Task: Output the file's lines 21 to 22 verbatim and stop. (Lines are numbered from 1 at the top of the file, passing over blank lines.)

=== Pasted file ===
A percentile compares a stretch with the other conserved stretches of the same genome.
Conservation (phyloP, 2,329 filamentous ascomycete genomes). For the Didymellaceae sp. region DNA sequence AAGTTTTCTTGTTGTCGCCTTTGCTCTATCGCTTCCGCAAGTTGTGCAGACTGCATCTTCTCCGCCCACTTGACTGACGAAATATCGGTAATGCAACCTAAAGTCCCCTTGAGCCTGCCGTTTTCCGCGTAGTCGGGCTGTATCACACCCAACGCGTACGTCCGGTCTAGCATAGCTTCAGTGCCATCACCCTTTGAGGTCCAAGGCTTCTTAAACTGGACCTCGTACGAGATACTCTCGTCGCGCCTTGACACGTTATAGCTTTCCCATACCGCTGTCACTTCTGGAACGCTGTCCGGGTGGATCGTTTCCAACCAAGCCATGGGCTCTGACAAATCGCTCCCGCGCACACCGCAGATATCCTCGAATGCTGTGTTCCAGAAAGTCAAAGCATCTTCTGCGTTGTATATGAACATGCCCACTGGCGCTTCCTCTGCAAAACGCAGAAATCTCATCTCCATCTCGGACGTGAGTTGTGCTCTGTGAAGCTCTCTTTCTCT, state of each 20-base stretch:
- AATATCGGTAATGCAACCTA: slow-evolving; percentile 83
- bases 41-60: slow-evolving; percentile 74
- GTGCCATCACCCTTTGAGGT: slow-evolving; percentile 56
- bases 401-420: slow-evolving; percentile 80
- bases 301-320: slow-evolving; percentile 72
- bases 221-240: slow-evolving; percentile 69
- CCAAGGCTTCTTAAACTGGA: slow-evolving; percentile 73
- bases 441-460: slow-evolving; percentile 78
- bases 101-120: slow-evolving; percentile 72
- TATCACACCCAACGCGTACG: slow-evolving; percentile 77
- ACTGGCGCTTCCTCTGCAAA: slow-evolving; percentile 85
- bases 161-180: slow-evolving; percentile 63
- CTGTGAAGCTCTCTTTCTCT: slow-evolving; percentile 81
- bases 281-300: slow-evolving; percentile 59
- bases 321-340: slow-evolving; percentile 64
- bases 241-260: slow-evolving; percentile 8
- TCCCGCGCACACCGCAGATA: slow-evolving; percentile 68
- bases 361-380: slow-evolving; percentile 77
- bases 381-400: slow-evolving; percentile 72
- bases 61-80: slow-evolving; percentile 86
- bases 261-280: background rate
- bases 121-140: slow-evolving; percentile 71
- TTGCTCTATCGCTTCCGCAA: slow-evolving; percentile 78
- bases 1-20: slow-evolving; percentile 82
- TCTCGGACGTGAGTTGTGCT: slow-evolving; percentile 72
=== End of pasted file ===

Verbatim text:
- bases 381-400: slow-evolving; percentile 72
- bases 61-80: slow-evolving; percentile 86